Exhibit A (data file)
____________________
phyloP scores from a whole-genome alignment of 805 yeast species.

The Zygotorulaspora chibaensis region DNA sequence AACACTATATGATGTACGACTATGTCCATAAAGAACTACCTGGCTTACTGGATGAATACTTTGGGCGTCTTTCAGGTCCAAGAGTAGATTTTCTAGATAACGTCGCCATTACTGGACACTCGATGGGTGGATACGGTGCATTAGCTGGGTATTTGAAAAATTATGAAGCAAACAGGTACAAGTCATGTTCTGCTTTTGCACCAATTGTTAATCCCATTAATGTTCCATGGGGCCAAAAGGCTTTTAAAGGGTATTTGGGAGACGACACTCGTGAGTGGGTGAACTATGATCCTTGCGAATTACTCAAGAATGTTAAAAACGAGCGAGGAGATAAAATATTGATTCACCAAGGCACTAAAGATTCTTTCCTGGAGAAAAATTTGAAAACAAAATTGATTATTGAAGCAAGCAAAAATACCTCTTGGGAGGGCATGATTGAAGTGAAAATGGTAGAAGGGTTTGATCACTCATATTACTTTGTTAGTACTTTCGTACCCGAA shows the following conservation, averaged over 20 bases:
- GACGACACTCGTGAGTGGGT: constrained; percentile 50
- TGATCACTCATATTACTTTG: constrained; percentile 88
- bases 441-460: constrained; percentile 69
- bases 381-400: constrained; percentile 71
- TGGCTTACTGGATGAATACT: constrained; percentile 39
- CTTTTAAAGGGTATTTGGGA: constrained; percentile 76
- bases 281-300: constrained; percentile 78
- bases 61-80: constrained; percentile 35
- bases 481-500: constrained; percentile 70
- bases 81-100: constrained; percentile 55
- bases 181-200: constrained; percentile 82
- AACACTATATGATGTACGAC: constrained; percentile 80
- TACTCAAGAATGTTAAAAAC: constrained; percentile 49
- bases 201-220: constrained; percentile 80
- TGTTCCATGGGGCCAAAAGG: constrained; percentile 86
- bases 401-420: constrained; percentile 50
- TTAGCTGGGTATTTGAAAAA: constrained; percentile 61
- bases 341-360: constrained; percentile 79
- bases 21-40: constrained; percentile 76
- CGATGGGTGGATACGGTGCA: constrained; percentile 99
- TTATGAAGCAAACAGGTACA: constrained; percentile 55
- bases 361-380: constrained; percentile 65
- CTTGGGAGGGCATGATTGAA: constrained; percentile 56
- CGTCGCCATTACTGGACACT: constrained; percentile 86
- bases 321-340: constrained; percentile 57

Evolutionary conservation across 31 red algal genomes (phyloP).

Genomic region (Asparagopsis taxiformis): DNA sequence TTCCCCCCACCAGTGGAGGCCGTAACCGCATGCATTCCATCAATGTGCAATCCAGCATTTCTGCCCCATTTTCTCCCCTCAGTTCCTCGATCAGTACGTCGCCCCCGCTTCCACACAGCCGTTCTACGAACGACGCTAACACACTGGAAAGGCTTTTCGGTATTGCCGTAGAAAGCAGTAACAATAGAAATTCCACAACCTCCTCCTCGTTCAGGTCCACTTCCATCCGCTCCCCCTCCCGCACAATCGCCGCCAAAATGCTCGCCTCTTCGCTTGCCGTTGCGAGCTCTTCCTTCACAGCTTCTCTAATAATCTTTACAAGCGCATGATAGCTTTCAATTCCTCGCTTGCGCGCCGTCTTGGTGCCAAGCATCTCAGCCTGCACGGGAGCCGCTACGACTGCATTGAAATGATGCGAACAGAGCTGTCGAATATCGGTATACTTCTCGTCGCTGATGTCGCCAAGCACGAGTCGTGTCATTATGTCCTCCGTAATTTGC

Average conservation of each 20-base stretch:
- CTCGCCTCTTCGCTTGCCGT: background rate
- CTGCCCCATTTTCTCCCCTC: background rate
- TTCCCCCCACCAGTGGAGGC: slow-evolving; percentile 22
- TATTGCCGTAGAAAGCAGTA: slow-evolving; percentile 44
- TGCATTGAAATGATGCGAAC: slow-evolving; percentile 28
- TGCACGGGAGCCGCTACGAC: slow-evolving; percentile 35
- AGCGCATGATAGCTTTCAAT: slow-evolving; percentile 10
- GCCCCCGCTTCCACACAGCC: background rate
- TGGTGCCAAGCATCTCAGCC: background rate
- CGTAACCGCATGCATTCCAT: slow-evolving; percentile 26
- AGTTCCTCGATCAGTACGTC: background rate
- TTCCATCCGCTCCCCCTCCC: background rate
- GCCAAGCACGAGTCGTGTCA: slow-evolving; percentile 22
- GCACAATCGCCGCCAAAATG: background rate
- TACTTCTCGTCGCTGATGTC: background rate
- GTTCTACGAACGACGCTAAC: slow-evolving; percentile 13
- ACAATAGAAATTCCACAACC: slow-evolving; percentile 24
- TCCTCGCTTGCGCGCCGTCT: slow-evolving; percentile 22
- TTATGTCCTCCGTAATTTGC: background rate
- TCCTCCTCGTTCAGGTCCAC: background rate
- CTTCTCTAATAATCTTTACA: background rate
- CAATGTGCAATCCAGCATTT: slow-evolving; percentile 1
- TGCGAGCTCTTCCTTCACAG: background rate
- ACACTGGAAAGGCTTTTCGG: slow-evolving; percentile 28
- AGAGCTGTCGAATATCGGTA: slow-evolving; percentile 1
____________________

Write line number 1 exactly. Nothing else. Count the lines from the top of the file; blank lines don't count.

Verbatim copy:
phyloP scores from a whole-genome alignment of 805 yeast species.